Home will have history, character

Continued from page 13 "We buy these at antique ales," he said, using a bench atchet - similar to a broad xe, but smaller - to reshape wooden peg. "We have to id against people who want o hang these things on their walls." Guiding them are tool marks left by the people who first built the barn. "You can see the marks of the builder forever," Margetson said. "It's a legacy from someone." He gripped a large 24-centimetre beam. "People just like to put their hands on them," he said. "It's character." "It's history," said Koning. LUKE HENDRY QMI Agency The marks left by builders more than a century ago remain obvious on the beams and still serve as guides in the reconstruction. Joanne Courneya-FitzRoy County Weekly News A former Wellington Bed and Breakfast host has just released her fi rst book. Elaine Small, with husband Richard Haeberlin, operated the historic Tara Hall for 15 years, selling the majestic County home in 2006. Th ey now reside in Belleville. Small began writing her memoir Priests in the Attic at Tara Hall, while working on a thesis for her Masters Degree. Th e book spans her life from infancy to the death of her second husband to cancer in 1983. Priests in the Attic belongs to the new genre of Life Writing which embraces biography, autobiography, memoir, journals, diaries, blogs, and so forth. As such, Life Writing offers a variety of innovative reading strategies that examine how the nebulous forces of memory, language and reverie combine to enhance the documentation of factual and emotional truth. Priests in the Attic, a memoir, is a unique example of Thursday, September 30, 2010 * County Weekly News 29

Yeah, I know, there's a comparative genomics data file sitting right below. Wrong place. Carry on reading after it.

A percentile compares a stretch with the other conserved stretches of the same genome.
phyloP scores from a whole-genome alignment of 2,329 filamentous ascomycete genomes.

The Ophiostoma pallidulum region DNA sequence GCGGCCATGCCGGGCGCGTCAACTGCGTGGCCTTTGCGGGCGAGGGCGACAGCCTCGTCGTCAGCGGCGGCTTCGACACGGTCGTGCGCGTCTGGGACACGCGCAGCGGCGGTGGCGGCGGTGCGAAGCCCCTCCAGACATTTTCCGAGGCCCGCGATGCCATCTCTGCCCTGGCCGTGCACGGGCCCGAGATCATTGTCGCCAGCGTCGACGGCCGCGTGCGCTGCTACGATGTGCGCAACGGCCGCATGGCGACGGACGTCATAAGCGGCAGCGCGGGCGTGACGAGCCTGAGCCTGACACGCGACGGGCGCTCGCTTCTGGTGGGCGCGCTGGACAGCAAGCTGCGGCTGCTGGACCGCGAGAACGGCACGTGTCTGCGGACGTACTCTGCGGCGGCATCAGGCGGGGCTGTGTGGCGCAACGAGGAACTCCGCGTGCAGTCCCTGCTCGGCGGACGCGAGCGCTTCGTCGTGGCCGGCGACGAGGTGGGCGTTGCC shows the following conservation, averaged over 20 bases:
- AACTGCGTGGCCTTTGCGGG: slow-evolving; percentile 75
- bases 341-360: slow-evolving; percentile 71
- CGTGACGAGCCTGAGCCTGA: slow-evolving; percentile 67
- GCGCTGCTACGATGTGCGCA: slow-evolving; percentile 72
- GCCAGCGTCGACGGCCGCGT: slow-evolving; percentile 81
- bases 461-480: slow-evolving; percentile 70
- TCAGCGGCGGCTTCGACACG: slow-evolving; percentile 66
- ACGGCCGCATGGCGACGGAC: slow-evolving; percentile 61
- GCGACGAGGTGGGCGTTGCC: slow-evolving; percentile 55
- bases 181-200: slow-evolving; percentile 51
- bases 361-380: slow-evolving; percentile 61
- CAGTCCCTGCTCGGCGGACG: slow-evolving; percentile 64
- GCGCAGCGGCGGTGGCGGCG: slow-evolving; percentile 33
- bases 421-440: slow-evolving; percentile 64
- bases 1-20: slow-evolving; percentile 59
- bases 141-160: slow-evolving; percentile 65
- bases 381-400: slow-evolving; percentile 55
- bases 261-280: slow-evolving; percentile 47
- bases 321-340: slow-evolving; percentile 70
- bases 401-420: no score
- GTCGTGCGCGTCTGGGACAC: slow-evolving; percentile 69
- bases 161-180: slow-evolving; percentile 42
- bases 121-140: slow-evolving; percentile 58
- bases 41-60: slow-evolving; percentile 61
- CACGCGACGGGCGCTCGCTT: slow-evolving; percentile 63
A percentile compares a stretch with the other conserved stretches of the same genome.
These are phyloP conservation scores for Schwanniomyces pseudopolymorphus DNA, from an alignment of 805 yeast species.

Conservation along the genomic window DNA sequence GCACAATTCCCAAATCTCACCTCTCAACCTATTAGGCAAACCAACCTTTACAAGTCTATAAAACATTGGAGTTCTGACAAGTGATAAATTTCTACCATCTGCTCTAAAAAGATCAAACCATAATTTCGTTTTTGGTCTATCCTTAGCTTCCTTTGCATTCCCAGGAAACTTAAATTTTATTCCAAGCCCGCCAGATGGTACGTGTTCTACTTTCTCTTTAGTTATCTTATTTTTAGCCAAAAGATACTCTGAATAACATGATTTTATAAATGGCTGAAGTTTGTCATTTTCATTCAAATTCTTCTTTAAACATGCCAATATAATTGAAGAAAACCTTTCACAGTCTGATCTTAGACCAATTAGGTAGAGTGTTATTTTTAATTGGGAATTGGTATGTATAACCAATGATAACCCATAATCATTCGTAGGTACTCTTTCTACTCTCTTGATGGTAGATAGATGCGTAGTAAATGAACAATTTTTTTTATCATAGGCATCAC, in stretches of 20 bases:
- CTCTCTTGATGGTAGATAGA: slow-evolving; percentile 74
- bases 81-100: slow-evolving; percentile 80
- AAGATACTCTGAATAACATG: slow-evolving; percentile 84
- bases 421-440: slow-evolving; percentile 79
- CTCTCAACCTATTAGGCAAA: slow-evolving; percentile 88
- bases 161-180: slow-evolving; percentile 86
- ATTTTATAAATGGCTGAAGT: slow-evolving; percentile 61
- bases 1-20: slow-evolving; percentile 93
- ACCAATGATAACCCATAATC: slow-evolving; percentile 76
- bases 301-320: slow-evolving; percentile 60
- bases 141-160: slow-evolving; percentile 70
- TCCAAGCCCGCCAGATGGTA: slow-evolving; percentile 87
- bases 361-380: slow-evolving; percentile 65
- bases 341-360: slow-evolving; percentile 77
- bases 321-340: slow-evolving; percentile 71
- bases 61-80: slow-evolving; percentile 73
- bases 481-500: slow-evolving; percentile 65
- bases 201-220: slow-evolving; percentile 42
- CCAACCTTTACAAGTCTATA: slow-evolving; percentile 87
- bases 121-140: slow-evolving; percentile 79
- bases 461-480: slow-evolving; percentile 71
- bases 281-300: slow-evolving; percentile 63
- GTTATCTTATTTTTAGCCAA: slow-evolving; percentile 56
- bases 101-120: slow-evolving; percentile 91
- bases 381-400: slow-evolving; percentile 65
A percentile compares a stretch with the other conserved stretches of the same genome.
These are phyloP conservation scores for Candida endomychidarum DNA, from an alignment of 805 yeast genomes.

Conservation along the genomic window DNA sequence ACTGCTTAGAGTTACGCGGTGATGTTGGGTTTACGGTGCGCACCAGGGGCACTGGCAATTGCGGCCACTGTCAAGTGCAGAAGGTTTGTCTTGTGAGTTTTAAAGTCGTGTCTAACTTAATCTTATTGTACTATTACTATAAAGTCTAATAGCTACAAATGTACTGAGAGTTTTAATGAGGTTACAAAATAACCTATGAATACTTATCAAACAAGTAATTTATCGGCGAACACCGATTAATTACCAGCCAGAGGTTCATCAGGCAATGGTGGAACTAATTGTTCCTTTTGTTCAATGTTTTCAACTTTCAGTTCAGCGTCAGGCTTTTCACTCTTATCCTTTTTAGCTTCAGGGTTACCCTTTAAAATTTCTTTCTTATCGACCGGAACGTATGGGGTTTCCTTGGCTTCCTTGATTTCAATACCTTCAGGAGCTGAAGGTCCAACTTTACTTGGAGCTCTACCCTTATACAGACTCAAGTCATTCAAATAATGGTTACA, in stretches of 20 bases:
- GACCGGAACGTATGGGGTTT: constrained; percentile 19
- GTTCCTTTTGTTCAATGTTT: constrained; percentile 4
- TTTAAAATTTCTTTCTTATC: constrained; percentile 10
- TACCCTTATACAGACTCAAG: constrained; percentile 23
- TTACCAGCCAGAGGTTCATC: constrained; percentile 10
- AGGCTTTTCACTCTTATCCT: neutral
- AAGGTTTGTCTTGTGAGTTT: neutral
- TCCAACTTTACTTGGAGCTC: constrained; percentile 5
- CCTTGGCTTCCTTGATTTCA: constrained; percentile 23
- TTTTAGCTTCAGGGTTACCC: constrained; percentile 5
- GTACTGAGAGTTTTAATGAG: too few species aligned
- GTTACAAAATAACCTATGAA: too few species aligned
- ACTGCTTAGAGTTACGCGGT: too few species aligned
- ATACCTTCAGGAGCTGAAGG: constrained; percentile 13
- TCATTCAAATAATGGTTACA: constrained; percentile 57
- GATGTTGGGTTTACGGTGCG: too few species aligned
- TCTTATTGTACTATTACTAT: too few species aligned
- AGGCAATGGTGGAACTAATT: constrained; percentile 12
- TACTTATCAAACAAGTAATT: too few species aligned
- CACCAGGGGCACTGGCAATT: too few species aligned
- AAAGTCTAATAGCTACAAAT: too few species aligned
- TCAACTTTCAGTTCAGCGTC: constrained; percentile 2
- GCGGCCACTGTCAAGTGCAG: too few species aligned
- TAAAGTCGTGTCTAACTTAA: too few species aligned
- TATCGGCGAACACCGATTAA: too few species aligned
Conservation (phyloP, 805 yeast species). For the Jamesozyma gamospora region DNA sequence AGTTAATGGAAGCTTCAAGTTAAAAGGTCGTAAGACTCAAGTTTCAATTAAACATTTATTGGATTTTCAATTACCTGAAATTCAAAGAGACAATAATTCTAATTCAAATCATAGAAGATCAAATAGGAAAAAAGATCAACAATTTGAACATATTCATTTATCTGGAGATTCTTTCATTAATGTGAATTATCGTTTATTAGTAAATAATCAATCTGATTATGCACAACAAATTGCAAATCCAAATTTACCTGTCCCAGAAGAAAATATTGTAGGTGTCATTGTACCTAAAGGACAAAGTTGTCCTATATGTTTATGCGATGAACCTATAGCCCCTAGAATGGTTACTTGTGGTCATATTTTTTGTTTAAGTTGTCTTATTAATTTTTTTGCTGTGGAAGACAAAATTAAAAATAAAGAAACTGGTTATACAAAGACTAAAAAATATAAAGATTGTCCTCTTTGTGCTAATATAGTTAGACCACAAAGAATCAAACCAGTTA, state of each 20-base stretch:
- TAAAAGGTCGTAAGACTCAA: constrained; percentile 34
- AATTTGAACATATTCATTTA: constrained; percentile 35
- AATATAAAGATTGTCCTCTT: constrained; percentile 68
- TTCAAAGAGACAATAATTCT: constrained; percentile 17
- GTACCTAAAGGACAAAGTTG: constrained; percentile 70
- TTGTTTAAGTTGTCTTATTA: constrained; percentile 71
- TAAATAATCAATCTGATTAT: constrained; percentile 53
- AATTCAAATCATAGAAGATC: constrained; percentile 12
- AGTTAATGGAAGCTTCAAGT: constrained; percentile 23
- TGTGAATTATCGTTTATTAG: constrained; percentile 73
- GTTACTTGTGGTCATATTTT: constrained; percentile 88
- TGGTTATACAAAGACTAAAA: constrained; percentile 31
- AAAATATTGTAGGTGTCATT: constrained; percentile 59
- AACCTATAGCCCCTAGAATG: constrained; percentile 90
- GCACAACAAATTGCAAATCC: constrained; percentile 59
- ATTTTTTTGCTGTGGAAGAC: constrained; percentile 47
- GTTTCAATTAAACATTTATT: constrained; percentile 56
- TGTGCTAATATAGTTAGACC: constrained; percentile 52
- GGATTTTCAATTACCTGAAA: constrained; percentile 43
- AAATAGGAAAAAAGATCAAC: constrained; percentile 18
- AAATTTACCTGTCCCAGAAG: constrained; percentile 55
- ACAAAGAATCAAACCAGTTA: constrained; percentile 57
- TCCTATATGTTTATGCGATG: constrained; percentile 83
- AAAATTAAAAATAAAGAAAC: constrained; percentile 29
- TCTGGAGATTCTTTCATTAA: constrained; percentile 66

From Wellington B&B to Memoir

Joanne Courneya-FitzRoy County Weekly News Elaine Small recently launched her fi rst book, Priests in the Attic, which she began writing at Tara Hall in Wellington. She and her husband operated Tara as a Bed and Breakfast for 15 years, selling the property in 2006. The memoir is available at Books and Company, Picton. this new literary approach to the genre of autobiography. "The Ukranian Orthodox Church of Canada's (UOCC) manse (my child- hood home) was a grand spacious mansion similar to Tara hall, and, in retrospect it is why I was so attracted to Tara Hall," said Small. Continued on page 35

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